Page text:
Look at most college newspaper sports sections and you’ll see pretty much the same thing – stories about games: Precedes, folos, sidebars, columns. Sometimes, live tweets. Unfortunately, few college sports sections focus on stories outside the lines, as the Indiana Daily Student did this week. Why the dirth of non-game coverage? Habit. Laziness. Lack of imagination. Probably a little of each. To be fair, sports journalism newbies lack the perspective and context to drive these off-the-field stories. As aresult, student media advisers and journalism professors need to guide students away from exclusively covering games and to be sports reporters. It’s far easier to write about a sports event, where everything takes place in front of you and where sports information directors feed all kinds of background, stats, and key plays before setting up post-game interviews. To write a story like IDS’s Stephanie Kuzydym, you’ll need to think more creatively, do considerable research, and ask numerous follow-up questions. One more thing – as you read this story, notice how well this writer tells the story in her own voice, without inserting quotes every other graph. The story is a pleasure to read.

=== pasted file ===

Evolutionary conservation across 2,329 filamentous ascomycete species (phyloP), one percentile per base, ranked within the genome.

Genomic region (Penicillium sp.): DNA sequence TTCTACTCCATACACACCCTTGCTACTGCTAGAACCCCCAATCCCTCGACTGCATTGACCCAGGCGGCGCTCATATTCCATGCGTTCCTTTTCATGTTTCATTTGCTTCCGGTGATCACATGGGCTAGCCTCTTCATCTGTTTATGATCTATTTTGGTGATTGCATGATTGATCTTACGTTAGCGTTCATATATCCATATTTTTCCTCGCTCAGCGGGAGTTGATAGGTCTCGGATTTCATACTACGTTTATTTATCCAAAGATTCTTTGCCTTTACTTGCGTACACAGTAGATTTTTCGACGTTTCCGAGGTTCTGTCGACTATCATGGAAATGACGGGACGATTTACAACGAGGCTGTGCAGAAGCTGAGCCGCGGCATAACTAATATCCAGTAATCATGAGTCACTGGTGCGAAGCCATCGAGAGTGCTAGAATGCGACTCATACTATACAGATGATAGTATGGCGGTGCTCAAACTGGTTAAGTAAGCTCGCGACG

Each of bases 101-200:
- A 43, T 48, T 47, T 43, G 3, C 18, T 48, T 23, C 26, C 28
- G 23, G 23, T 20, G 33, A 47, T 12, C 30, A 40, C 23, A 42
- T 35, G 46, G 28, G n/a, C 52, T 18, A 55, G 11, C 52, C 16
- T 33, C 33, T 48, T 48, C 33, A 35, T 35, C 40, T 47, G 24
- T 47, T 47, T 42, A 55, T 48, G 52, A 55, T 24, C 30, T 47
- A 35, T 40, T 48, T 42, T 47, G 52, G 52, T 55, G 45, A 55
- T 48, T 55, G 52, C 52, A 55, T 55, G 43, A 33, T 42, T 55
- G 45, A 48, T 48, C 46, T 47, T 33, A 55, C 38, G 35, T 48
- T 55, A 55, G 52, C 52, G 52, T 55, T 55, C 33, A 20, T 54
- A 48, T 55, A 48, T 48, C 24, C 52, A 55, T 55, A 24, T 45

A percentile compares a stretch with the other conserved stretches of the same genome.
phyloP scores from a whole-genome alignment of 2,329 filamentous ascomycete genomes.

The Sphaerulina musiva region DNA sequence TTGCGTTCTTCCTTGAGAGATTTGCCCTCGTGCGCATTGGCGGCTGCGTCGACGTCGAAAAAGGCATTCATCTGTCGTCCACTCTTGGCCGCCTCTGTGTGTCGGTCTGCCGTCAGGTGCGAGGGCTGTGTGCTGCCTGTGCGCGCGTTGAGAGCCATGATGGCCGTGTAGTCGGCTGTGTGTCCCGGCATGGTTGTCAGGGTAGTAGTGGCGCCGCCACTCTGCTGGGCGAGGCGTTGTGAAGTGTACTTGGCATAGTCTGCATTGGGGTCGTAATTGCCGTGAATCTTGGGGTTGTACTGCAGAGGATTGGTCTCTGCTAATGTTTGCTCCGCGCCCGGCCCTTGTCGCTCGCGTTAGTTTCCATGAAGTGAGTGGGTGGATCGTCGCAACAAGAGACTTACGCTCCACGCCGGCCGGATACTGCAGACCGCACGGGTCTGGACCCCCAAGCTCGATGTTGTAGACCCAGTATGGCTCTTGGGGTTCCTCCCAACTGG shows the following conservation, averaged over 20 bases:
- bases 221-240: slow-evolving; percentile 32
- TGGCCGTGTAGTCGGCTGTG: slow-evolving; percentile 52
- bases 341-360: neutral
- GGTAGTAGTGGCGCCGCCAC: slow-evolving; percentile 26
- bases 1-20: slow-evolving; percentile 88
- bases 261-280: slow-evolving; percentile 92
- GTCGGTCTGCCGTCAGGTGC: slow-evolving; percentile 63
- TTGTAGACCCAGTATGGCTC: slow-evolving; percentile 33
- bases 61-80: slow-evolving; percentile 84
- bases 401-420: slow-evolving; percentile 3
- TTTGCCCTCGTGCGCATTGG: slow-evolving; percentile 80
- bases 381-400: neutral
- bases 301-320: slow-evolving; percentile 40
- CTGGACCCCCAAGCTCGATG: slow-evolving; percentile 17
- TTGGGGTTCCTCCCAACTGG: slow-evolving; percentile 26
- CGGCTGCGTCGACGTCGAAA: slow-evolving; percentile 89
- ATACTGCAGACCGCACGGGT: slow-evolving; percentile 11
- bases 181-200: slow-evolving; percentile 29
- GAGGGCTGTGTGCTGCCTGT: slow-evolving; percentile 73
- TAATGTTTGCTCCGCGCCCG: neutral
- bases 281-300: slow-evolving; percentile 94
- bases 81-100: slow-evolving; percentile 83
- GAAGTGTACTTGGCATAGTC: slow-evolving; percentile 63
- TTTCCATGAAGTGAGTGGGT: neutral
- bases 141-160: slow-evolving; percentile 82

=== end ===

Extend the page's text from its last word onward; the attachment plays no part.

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In the new Second Edition, readers also explore sports reporting across multimedia platforms, developing a foundational understanding for social media, mobile media, visual storytelling, writing for TV and radio, and applying sabermetrics. Fully revised with new examples and updated information to give readers confidence in covering just about any game, match, meet, race, regatta or tournament, Field Guide to Covering Sports, Second Edition is the ideal go-to resource to have on hand when mastering the beat.
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- Joe Gisondi brings to life the celebrities in bigfoot culture: people such as Matt Moneymaker, Jeff Meldrum, and Cliff Barackman, who explore remote wooded areas of the country for weeks at a time and spend thousands of dollars on infrared imagers, cameras, and high-end camping equipment. Pursuing the answer to why these seekers of bigfoot do what they do, Gisondi brings to the reader their most interesting—and in many cases, harrowing—expeditions.
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